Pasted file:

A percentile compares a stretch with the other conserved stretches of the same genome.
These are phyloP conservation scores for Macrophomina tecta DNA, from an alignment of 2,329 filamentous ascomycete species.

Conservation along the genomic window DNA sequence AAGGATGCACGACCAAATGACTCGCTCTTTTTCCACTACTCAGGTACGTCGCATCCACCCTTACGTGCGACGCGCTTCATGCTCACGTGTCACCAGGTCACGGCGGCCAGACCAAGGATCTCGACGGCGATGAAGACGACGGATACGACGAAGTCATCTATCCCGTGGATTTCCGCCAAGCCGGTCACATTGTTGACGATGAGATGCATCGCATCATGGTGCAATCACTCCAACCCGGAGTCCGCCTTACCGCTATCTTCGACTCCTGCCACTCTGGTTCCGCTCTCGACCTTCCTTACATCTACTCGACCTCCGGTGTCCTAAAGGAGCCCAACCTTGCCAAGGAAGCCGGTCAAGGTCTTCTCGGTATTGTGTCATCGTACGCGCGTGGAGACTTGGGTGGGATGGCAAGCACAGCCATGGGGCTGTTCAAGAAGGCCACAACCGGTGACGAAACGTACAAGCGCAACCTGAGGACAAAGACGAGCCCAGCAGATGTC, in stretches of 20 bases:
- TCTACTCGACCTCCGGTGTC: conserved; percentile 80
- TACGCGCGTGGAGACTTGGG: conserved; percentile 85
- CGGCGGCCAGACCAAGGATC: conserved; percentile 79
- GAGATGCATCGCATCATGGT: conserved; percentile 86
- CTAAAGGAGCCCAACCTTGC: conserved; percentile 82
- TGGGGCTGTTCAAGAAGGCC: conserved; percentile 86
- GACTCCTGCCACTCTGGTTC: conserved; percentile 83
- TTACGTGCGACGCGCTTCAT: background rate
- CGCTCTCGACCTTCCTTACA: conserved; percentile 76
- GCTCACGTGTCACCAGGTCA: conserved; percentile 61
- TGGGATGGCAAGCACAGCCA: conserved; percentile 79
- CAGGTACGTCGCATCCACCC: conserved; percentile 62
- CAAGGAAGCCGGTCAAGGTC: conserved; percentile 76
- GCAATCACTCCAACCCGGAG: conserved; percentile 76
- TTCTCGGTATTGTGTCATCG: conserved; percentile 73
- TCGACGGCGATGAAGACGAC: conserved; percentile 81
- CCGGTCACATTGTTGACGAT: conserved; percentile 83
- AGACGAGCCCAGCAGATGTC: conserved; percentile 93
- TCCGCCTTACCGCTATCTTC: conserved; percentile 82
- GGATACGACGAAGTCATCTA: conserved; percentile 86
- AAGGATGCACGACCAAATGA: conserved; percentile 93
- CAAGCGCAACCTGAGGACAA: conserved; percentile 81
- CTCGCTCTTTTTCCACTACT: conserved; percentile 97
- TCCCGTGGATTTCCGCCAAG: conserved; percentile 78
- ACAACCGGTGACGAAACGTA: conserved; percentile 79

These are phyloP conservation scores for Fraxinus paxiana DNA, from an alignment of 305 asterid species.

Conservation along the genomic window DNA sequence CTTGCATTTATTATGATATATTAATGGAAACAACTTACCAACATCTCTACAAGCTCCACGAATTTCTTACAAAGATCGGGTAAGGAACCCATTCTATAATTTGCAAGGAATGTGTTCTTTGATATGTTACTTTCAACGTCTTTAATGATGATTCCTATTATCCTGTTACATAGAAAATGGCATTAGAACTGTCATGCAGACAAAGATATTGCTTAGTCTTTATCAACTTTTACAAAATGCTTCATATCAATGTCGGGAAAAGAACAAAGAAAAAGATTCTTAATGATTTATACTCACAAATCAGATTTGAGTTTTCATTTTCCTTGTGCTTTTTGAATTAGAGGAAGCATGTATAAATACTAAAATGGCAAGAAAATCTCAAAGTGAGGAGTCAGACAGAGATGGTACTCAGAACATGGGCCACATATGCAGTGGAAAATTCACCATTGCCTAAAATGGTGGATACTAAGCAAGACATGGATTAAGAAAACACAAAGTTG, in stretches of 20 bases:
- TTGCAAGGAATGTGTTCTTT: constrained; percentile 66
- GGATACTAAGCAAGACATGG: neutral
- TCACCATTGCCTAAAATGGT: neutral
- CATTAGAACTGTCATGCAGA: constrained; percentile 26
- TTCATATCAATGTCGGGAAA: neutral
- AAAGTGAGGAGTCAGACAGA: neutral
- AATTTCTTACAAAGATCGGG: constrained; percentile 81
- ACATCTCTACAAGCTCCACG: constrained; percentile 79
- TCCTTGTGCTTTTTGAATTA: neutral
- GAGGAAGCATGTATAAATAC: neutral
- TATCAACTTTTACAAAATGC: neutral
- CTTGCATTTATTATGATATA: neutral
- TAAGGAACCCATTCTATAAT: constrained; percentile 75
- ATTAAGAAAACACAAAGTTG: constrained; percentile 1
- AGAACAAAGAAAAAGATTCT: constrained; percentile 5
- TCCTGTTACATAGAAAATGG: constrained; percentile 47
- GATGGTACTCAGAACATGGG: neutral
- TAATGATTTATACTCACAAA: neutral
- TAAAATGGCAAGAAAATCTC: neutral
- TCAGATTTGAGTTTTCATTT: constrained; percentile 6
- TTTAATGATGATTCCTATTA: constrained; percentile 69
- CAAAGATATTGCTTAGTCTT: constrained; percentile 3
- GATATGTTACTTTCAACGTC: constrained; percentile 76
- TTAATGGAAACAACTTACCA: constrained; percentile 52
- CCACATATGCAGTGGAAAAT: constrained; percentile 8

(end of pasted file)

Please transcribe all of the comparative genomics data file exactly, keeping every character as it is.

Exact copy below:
A percentile compares a stretch with the other conserved stretches of the same genome.
These are phyloP conservation scores for Macrophomina tecta DNA, from an alignment of 2,329 filamentous ascomycete species.

Conservation along the genomic window DNA sequence AAGGATGCACGACCAAATGACTCGCTCTTTTTCCACTACTCAGGTACGTCGCATCCACCCTTACGTGCGACGCGCTTCATGCTCACGTGTCACCAGGTCACGGCGGCCAGACCAAGGATCTCGACGGCGATGAAGACGACGGATACGACGAAGTCATCTATCCCGTGGATTTCCGCCAAGCCGGTCACATTGTTGACGATGAGATGCATCGCATCATGGTGCAATCACTCCAACCCGGAGTCCGCCTTACCGCTATCTTCGACTCCTGCCACTCTGGTTCCGCTCTCGACCTTCCTTACATCTACTCGACCTCCGGTGTCCTAAAGGAGCCCAACCTTGCCAAGGAAGCCGGTCAAGGTCTTCTCGGTATTGTGTCATCGTACGCGCGTGGAGACTTGGGTGGGATGGCAAGCACAGCCATGGGGCTGTTCAAGAAGGCCACAACCGGTGACGAAACGTACAAGCGCAACCTGAGGACAAAGACGAGCCCAGCAGATGTC, in stretches of 20 bases:
- TCTACTCGACCTCCGGTGTC: conserved; percentile 80
- TACGCGCGTGGAGACTTGGG: conserved; percentile 85
- CGGCGGCCAGACCAAGGATC: conserved; percentile 79
- GAGATGCATCGCATCATGGT: conserved; percentile 86
- CTAAAGGAGCCCAACCTTGC: conserved; percentile 82
- TGGGGCTGTTCAAGAAGGCC: conserved; percentile 86
- GACTCCTGCCACTCTGGTTC: conserved; percentile 83
- TTACGTGCGACGCGCTTCAT: background rate
- CGCTCTCGACCTTCCTTACA: conserved; percentile 76
- GCTCACGTGTCACCAGGTCA: conserved; percentile 61
- TGGGATGGCAAGCACAGCCA: conserved; percentile 79
- CAGGTACGTCGCATCCACCC: conserved; percentile 62
- CAAGGAAGCCGGTCAAGGTC: conserved; percentile 76
- GCAATCACTCCAACCCGGAG: conserved; percentile 76
- TTCTCGGTATTGTGTCATCG: conserved; percentile 73
- TCGACGGCGATGAAGACGAC: conserved; percentile 81
- CCGGTCACATTGTTGACGAT: conserved; percentile 83
- AGACGAGCCCAGCAGATGTC: conserved; percentile 93
- TCCGCCTTACCGCTATCTTC: conserved; percentile 82
- GGATACGACGAAGTCATCTA: conserved; percentile 86
- AAGGATGCACGACCAAATGA: conserved; percentile 93
- CAAGCGCAACCTGAGGACAA: conserved; percentile 81
- CTCGCTCTTTTTCCACTACT: conserved; percentile 97
- TCCCGTGGATTTCCGCCAAG: conserved; percentile 78
- ACAACCGGTGACGAAACGTA: conserved; percentile 79

These are phyloP conservation scores for Fraxinus paxiana DNA, from an alignment of 305 asterid species.

Conservation along the genomic window DNA sequence CTTGCATTTATTATGATATATTAATGGAAACAACTTACCAACATCTCTACAAGCTCCACGAATTTCTTACAAAGATCGGGTAAGGAACCCATTCTATAATTTGCAAGGAATGTGTTCTTTGATATGTTACTTTCAACGTCTTTAATGATGATTCCTATTATCCTGTTACATAGAAAATGGCATTAGAACTGTCATGCAGACAAAGATATTGCTTAGTCTTTATCAACTTTTACAAAATGCTTCATATCAATGTCGGGAAAAGAACAAAGAAAAAGATTCTTAATGATTTATACTCACAAATCAGATTTGAGTTTTCATTTTCCTTGTGCTTTTTGAATTAGAGGAAGCATGTATAAATACTAAAATGGCAAGAAAATCTCAAAGTGAGGAGTCAGACAGAGATGGTACTCAGAACATGGGCCACATATGCAGTGGAAAATTCACCATTGCCTAAAATGGTGGATACTAAGCAAGACATGGATTAAGAAAACACAAAGTTG, in stretches of 20 bases:
- TTGCAAGGAATGTGTTCTTT: constrained; percentile 66
- GGATACTAAGCAAGACATGG: neutral
- TCACCATTGCCTAAAATGGT: neutral
- CATTAGAACTGTCATGCAGA: constrained; percentile 26
- TTCATATCAATGTCGGGAAA: neutral
- AAAGTGAGGAGTCAGACAGA: neutral
- AATTTCTTACAAAGATCGGG: constrained; percentile 81
- ACATCTCTACAAGCTCCACG: constrained; percentile 79
- TCCTTGTGCTTTTTGAATTA: neutral
- GAGGAAGCATGTATAAATAC: neutral
- TATCAACTTTTACAAAATGC: neutral
- CTTGCATTTATTATGATATA: neutral
- TAAGGAACCCATTCTATAAT: constrained; percentile 75
- ATTAAGAAAACACAAAGTTG: constrained; percentile 1
- AGAACAAAGAAAAAGATTCT: constrained; percentile 5
- TCCTGTTACATAGAAAATGG: constrained; percentile 47
- GATGGTACTCAGAACATGGG: neutral
- TAATGATTTATACTCACAAA: neutral
- TAAAATGGCAAGAAAATCTC: neutral
- TCAGATTTGAGTTTTCATTT: constrained; percentile 6
- TTTAATGATGATTCCTATTA: constrained; percentile 69
- CAAAGATATTGCTTAGTCTT: constrained; percentile 3
- GATATGTTACTTTCAACGTC: constrained; percentile 76
- TTAATGGAAACAACTTACCA: constrained; percentile 52
- CCACATATGCAGTGGAAAAT: constrained; percentile 8